Letters to the Editor

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Editor: 
The Alameda Free Library’s 2019 Summer Reading Challenge was bustling! More than 3,100 kids, teens, and adults joined us for a summer full of crafts, animal shows, storytimes, music, games, acrobats, lectures and lots and lots of smiles. 

We couldn’t have had this level of success without the help of our amazing sponsors. Many thanks for the generosity of the Friends of the Alameda Free Library. We wouldn’t have special programming at the library at all without their support.  

Special thanks to the owners and staff of Tucker’s Super-Creamed Ice Cream. Every summer they go above and beyond to support the library and our Alameda community. Offering free ice cream to this many readers is a huge financial commitment. We appreciate them immensely.

We’d also like to thank the San Francisco Bay Ferry and the Oakland Athletics. By providing prizes for our summer reading programs, all of these businesses and organizations provide the incentive many people need to keep reading, learning and growing all summer long.

 

Eva Volin, Hallie Fields & Sierra Campagna, Alameda Free Library

Editor:
I don’t experience any aches or pains, because all of my life I have been a competitive swimmer. When you swim 20 minutes a day, as I do, your body stays loose, you have no trouble breathing; you feel clean and limber when you finish.

For me the biggest challenge is remembering when I have completed my 20 minutes because that requires me to remember what time I started my laps. What I have learned to do now is figure out when I will complete the swim and remember that time and no other. 

I have concluded from the foregoing that my body is my friend. The part of me that is letting me down is my mind. I am becoming the stereotypical elder who is unsure of where to be at what time. I keep a datebook in which I write everything that will be required of me to meet my obligations. This includes doctor appointments, classes at Mastick Senior Center, returning books to the library, having lunch with a friend, etc. 

Ashley Jones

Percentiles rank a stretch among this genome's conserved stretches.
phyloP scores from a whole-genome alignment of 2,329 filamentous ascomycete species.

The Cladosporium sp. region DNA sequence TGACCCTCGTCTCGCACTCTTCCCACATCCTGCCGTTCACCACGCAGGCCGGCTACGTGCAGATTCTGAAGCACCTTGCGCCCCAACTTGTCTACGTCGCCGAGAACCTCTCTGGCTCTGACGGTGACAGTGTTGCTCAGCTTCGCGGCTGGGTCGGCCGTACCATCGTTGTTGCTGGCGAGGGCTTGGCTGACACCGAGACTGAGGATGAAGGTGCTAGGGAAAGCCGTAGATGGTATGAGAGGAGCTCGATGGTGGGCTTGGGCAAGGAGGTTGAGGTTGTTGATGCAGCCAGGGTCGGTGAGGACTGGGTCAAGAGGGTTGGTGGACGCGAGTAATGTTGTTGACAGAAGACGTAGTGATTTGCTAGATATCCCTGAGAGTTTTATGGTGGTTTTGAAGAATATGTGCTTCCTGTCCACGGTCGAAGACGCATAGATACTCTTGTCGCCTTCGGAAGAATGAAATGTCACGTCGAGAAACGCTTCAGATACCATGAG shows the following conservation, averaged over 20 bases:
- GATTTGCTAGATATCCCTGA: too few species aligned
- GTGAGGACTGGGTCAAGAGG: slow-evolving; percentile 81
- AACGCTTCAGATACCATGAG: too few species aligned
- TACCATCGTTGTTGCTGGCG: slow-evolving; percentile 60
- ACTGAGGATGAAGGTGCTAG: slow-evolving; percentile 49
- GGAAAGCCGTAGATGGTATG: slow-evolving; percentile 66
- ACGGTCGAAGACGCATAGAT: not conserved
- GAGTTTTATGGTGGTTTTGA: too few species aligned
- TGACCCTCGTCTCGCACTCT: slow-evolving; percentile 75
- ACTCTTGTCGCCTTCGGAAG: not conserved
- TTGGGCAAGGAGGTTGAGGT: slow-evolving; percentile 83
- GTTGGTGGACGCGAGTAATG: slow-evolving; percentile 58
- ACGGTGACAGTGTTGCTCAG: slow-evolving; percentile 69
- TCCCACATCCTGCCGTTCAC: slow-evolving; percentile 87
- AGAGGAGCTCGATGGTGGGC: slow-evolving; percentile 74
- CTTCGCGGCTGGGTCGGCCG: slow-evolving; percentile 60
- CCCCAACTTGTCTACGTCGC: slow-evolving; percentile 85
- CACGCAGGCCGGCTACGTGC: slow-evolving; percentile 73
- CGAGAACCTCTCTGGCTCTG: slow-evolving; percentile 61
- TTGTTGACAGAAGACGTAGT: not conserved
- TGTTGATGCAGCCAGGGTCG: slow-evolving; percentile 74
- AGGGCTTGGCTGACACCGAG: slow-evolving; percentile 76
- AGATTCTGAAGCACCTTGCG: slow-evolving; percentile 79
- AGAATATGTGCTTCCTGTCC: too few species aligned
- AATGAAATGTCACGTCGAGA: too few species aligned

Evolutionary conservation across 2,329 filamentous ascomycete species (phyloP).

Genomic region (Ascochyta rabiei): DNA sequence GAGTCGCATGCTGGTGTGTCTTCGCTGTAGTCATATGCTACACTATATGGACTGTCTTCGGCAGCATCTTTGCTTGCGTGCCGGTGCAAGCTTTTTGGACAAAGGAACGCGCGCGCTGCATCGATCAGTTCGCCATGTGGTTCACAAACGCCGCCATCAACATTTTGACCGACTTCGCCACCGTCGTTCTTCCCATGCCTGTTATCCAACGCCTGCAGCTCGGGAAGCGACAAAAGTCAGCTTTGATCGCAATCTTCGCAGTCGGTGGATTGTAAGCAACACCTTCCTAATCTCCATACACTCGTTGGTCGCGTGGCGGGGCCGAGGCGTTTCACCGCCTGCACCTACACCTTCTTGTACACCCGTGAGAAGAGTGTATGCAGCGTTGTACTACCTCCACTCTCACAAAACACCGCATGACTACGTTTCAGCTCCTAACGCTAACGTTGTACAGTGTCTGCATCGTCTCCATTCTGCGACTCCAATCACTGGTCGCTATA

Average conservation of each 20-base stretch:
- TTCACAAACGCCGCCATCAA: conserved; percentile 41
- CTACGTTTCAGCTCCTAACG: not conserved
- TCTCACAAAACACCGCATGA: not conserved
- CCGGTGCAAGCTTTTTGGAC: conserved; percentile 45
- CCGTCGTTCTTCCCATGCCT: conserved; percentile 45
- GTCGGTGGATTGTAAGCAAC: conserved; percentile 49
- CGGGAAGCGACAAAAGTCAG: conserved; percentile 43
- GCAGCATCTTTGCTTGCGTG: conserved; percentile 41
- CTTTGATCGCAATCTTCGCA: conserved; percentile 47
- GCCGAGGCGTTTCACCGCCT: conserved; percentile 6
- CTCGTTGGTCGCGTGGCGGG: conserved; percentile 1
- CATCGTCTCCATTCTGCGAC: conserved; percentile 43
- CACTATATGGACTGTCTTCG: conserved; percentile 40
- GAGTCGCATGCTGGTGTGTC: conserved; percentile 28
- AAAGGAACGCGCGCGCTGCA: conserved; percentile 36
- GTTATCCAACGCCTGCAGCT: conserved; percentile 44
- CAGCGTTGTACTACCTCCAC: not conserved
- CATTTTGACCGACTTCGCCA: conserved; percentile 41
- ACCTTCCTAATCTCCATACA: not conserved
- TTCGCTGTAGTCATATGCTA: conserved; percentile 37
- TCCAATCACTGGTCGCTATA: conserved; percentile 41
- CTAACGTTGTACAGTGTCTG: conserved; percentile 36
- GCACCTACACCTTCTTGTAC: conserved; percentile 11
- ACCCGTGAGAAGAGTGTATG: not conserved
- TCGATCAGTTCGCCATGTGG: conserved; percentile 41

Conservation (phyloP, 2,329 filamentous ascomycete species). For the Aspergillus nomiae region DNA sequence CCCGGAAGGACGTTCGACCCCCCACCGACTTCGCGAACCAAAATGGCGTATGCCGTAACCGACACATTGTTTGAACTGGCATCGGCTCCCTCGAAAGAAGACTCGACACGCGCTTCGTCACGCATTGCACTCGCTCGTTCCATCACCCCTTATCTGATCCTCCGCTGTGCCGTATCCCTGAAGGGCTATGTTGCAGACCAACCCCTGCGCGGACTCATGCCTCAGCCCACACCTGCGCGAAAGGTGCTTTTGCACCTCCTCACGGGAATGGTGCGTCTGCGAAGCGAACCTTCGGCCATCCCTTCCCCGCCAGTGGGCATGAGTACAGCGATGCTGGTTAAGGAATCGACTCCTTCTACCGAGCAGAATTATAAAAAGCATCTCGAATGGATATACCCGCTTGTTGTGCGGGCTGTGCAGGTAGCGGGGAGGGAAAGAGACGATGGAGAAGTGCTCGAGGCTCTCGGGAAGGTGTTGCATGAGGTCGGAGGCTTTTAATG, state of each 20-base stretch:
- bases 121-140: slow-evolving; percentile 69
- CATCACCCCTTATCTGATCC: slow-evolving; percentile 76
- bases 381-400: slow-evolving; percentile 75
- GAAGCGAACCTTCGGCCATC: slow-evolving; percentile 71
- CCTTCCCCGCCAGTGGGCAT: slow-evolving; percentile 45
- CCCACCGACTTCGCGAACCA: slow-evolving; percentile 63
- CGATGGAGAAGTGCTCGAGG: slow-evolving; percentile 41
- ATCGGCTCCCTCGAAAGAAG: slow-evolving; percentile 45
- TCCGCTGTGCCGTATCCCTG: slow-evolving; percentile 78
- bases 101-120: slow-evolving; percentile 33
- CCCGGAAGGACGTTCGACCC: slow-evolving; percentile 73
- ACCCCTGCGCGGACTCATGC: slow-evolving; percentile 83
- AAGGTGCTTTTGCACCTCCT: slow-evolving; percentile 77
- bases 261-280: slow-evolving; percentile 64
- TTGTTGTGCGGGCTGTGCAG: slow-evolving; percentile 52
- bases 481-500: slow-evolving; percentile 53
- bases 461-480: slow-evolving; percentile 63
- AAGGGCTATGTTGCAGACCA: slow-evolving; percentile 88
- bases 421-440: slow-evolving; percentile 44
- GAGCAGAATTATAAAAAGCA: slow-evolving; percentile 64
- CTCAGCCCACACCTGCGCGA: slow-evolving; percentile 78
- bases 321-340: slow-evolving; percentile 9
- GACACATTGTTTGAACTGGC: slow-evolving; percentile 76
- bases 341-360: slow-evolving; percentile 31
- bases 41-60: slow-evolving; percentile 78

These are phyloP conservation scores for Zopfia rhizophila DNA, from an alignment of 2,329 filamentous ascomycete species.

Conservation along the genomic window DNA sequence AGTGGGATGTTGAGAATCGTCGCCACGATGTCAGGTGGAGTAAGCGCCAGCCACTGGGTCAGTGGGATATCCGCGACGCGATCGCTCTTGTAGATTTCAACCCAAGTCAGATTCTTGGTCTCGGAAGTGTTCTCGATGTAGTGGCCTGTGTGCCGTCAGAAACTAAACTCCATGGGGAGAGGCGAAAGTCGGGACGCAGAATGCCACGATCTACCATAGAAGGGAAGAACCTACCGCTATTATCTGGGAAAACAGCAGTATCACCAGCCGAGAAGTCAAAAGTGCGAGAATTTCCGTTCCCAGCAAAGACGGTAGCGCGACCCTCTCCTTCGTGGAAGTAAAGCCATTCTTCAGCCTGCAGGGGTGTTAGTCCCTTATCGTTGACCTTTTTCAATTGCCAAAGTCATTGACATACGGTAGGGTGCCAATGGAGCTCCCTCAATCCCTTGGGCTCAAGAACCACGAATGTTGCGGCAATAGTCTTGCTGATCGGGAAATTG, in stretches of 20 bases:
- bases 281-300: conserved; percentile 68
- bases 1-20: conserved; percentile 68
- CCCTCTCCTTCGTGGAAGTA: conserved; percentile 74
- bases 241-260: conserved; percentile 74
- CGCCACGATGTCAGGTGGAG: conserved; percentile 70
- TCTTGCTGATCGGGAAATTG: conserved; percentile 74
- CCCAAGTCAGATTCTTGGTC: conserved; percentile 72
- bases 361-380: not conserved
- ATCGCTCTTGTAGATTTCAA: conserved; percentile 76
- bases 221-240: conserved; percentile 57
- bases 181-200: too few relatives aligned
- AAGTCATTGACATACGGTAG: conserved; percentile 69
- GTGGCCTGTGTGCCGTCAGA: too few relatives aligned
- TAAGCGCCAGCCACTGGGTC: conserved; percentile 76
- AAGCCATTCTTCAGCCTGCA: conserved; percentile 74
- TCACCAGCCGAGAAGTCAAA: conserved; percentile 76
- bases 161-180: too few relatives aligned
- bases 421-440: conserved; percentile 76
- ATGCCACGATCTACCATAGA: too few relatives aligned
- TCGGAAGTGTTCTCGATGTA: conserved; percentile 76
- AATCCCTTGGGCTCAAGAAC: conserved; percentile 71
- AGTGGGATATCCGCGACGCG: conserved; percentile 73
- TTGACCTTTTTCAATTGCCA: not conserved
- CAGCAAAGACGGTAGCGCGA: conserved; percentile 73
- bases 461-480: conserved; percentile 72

Editor: 
Here are two more ways that individuals can fight climate change. I submit them as additions to Amos White’s excellent list of suggestions (“Climate Matters: Putting Out a World on Fire,” Aug. 8).

First, do not sit in your car with the engine on. According to the North Carolina Department of Environmental Quality website, “An idling vehicle releases harmful chemicals, gases and particle pollution (‘soot’) into the air, contributing to ozone, regional haze and global climate change. Every gallon of gas burned produces more than 20 pounds of greenhouse gases,” (https://deq.nc.gov/about/divisions/air-quality/motor-vehicles-air-qualit..., cited Aug. 10).

I am from New Jersey, where it gets brutally hot in the summer and freezing cold in winter. There, you have to keep the engine on sometimes. In the Bay Area, much of the time, this is not necessary. I see people with the windows up, idling minute after minute every single day in Alameda, when it is absolutely gorgeous out. 

Stop doing that immediately, please. If you need your engine on to play the radio, check your owner’s manual. Most cars have a way to keep your electrical system on without turning on the engine.

Second, buy carbon offsets whenever you fly. Expedia used to have a $5 option to buy carbon offsets with every ticket purchased. The money went to climate-change mitigation projects such as tree-planting and turning methane gas from landfills into a usable fuel source. 

Unfortunately, they no longer offer this with every purchase, so you have to seek carbon offsets from other sources. There is a good program at www.myclimate.org. It costs a lot more than $5 — less expensive than an inhospitable environment, which is already killing trees, animals and people. They will help you calculate how much to contribute according to how many miles you fly. 

Our house is on fire. Let’s be like the Mayberry we say we are and make a bucket brigade, now. 

 

Sheira Kahn

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